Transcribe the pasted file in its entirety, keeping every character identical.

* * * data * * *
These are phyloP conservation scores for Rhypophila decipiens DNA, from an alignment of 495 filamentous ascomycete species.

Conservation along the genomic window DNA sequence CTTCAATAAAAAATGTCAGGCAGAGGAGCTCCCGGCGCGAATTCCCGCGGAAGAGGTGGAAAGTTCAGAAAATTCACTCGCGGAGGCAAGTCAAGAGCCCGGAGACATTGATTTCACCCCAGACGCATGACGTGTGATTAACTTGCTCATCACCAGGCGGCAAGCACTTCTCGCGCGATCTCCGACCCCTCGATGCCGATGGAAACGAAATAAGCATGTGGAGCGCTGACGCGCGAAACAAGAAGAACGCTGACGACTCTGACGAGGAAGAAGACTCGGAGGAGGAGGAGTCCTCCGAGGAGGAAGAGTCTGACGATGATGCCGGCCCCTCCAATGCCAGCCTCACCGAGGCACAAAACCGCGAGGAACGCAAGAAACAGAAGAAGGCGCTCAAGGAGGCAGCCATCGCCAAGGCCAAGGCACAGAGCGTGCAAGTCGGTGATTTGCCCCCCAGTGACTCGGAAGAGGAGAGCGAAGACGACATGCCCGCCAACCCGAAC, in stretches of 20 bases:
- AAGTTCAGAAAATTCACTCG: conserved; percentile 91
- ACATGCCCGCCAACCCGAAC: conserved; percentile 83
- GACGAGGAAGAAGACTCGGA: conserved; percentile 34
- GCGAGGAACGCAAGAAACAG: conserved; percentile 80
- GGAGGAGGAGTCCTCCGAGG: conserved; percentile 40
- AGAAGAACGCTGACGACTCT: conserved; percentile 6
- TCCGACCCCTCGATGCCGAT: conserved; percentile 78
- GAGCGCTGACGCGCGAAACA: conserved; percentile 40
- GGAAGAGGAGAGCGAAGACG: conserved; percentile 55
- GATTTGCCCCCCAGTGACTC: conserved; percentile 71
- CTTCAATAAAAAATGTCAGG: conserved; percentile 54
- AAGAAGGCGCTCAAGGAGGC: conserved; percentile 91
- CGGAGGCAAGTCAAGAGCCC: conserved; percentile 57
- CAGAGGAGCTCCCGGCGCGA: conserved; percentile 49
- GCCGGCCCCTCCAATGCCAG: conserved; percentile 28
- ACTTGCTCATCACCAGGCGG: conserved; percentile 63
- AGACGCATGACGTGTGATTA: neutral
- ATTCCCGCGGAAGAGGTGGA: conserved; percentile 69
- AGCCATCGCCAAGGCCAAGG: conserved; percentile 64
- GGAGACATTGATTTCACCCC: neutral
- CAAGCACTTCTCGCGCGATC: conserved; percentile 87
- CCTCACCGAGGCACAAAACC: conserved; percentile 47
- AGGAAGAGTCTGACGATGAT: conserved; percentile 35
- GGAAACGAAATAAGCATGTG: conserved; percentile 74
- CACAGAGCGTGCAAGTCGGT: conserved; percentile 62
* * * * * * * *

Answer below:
These are phyloP conservation scores for Rhypophila decipiens DNA, from an alignment of 495 filamentous ascomycete species.

Conservation along the genomic window DNA sequence CTTCAATAAAAAATGTCAGGCAGAGGAGCTCCCGGCGCGAATTCCCGCGGAAGAGGTGGAAAGTTCAGAAAATTCACTCGCGGAGGCAAGTCAAGAGCCCGGAGACATTGATTTCACCCCAGACGCATGACGTGTGATTAACTTGCTCATCACCAGGCGGCAAGCACTTCTCGCGCGATCTCCGACCCCTCGATGCCGATGGAAACGAAATAAGCATGTGGAGCGCTGACGCGCGAAACAAGAAGAACGCTGACGACTCTGACGAGGAAGAAGACTCGGAGGAGGAGGAGTCCTCCGAGGAGGAAGAGTCTGACGATGATGCCGGCCCCTCCAATGCCAGCCTCACCGAGGCACAAAACCGCGAGGAACGCAAGAAACAGAAGAAGGCGCTCAAGGAGGCAGCCATCGCCAAGGCCAAGGCACAGAGCGTGCAAGTCGGTGATTTGCCCCCCAGTGACTCGGAAGAGGAGAGCGAAGACGACATGCCCGCCAACCCGAAC, in stretches of 20 bases:
- AAGTTCAGAAAATTCACTCG: conserved; percentile 91
- ACATGCCCGCCAACCCGAAC: conserved; percentile 83
- GACGAGGAAGAAGACTCGGA: conserved; percentile 34
- GCGAGGAACGCAAGAAACAG: conserved; percentile 80
- GGAGGAGGAGTCCTCCGAGG: conserved; percentile 40
- AGAAGAACGCTGACGACTCT: conserved; percentile 6
- TCCGACCCCTCGATGCCGAT: conserved; percentile 78
- GAGCGCTGACGCGCGAAACA: conserved; percentile 40
- GGAAGAGGAGAGCGAAGACG: conserved; percentile 55
- GATTTGCCCCCCAGTGACTC: conserved; percentile 71
- CTTCAATAAAAAATGTCAGG: conserved; percentile 54
- AAGAAGGCGCTCAAGGAGGC: conserved; percentile 91
- CGGAGGCAAGTCAAGAGCCC: conserved; percentile 57
- CAGAGGAGCTCCCGGCGCGA: conserved; percentile 49
- GCCGGCCCCTCCAATGCCAG: conserved; percentile 28
- ACTTGCTCATCACCAGGCGG: conserved; percentile 63
- AGACGCATGACGTGTGATTA: neutral
- ATTCCCGCGGAAGAGGTGGA: conserved; percentile 69
- AGCCATCGCCAAGGCCAAGG: conserved; percentile 64
- GGAGACATTGATTTCACCCC: neutral
- CAAGCACTTCTCGCGCGATC: conserved; percentile 87
- CCTCACCGAGGCACAAAACC: conserved; percentile 47
- AGGAAGAGTCTGACGATGAT: conserved; percentile 35
- GGAAACGAAATAAGCATGTG: conserved; percentile 74
- CACAGAGCGTGCAAGTCGGT: conserved; percentile 62